Best Employment Attorneys Reply: Can my boss fire me for what I post on social media? How can I protect myself from getting fired for something I said online? Can my boss use Facebook and Instagram posts to fire me?
We’ve all heard those stories. A friend or an acquaintance makes a remark on Facebook that you disagree with, or think is wrong. Maybe, it was Instagram, Twitter, YouTube or Snapchat. Regardless of the form of the social media, that post goes viral and suddenly there is an onslaught of random internet strangers calling for that person to be fired.
I can’t help but think of the video of the teen wearing a Make America Great Again hat standing in front of a Native American chief in a silent but intimidating encounter. Although no one is calling for this high school junior to be fired, I can’t help but think about how easily searchable his name is when he applies to college or to a job. Rightfully so or not, social media and that viral video is going to stay with that young man for a very long time. This video made me think about other cases that I’ve heard of over the years and how social media use and its effects on the work place is becoming more and more common.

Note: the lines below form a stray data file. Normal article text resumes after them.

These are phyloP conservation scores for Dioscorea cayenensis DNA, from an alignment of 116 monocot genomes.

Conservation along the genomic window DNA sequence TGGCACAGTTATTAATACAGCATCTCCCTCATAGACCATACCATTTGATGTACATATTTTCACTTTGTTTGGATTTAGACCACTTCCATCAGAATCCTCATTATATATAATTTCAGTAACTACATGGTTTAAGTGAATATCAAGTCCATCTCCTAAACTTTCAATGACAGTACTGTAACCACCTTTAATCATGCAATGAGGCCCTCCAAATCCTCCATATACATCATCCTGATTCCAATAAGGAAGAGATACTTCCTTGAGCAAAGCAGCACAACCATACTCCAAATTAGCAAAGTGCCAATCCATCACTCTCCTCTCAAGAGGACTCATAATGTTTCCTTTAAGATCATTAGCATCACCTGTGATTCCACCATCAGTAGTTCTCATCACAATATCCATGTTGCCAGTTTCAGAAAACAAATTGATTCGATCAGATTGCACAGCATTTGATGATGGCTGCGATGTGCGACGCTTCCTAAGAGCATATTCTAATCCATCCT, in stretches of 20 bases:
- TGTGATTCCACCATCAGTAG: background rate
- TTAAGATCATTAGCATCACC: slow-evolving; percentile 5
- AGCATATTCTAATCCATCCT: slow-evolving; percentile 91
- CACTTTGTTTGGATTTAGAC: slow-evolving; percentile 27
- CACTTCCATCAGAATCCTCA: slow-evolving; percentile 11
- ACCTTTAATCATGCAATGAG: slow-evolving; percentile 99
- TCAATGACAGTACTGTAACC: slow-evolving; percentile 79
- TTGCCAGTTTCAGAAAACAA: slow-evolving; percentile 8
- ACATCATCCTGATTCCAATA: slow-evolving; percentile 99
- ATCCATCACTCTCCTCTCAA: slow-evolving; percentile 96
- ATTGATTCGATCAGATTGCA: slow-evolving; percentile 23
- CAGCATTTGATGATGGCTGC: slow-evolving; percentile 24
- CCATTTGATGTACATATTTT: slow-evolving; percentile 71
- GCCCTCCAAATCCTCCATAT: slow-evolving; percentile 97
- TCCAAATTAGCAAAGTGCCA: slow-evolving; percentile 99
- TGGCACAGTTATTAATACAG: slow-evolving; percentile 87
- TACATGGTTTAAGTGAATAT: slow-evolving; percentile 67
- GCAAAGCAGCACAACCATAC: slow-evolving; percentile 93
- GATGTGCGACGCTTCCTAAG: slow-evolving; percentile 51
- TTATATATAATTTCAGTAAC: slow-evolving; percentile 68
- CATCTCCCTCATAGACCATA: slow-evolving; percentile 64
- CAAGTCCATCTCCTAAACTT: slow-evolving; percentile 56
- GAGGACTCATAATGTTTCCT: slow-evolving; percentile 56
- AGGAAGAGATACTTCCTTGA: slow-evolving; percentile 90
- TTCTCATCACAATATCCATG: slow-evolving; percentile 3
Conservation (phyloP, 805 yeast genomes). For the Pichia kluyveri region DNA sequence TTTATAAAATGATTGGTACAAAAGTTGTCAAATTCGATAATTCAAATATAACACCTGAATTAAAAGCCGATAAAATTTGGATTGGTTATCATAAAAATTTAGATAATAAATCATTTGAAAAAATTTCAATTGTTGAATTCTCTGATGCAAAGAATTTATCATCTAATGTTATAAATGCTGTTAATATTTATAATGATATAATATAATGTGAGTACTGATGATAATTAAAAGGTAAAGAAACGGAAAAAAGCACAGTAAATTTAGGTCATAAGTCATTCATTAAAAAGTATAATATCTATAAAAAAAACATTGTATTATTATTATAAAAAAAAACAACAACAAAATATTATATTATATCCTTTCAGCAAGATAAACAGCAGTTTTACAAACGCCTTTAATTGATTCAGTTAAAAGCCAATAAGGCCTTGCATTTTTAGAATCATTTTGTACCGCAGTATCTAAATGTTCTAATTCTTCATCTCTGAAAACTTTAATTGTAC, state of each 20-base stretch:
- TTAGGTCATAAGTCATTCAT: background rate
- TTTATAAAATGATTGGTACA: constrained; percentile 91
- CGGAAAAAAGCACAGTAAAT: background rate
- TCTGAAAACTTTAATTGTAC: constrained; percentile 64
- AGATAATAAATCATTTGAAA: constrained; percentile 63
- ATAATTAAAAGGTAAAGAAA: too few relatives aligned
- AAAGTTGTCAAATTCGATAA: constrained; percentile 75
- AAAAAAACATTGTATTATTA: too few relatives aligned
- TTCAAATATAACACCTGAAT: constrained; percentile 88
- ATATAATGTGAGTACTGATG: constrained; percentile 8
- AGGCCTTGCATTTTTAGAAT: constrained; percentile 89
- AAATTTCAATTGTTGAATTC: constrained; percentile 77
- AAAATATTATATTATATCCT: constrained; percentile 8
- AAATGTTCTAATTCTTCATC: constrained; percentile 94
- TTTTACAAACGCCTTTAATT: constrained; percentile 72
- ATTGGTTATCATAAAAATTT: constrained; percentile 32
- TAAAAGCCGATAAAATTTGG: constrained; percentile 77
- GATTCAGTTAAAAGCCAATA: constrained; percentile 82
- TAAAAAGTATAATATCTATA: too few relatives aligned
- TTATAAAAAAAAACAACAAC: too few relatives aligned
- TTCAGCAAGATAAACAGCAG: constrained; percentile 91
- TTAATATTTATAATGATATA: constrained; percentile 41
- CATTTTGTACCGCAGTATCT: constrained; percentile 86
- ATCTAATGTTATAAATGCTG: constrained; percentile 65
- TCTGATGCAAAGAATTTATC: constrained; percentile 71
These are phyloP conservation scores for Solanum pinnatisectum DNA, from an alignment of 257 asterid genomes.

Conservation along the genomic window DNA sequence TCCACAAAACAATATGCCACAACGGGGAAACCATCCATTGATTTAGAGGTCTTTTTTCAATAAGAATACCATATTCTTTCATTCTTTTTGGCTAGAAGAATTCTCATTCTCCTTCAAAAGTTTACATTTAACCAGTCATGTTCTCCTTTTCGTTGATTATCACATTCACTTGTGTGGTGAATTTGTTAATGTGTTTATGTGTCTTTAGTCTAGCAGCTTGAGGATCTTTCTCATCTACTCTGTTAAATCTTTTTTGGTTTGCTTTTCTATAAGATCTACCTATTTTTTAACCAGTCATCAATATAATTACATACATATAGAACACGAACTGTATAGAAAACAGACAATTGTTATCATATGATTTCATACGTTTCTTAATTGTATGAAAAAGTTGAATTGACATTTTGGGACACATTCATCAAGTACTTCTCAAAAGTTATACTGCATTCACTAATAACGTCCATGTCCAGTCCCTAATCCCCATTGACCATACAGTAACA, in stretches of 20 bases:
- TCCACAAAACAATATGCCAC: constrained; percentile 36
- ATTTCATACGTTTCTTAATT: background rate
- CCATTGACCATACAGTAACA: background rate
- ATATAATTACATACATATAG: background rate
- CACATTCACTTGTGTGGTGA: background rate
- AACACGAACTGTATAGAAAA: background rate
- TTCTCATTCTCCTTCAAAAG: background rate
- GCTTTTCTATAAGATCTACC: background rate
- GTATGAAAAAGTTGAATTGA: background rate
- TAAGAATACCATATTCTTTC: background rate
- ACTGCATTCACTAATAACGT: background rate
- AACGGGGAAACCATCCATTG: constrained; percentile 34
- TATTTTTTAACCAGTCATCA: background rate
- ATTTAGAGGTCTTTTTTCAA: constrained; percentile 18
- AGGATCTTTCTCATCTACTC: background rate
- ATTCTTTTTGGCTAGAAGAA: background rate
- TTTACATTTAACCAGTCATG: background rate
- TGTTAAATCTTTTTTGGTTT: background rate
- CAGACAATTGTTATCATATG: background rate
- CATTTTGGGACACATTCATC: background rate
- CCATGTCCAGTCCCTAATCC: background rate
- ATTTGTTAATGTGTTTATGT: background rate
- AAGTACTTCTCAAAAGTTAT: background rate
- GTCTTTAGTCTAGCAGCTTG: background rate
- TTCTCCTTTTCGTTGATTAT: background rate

Almost every American uses some sort of social media. In 2018, 77% of Americans had a social media profile according to this study. Just think about that- that’s a truly staggering number. Personally, I think that number is only going to increase in the coming years. Employers and employment law attorneys are just beginning to explore this uncharted territory. Our employment lawyers have blogged about social media issues frequently. (See Don’t Post About the Case on Social Media!; Employment Law Attorney Answers: Can I Be Fired For Posting On Facebook?; Employment Lawyer: Don’t Facebook Post About Your Employer; Law: Can Prospective Employers Require My Facebook Password?)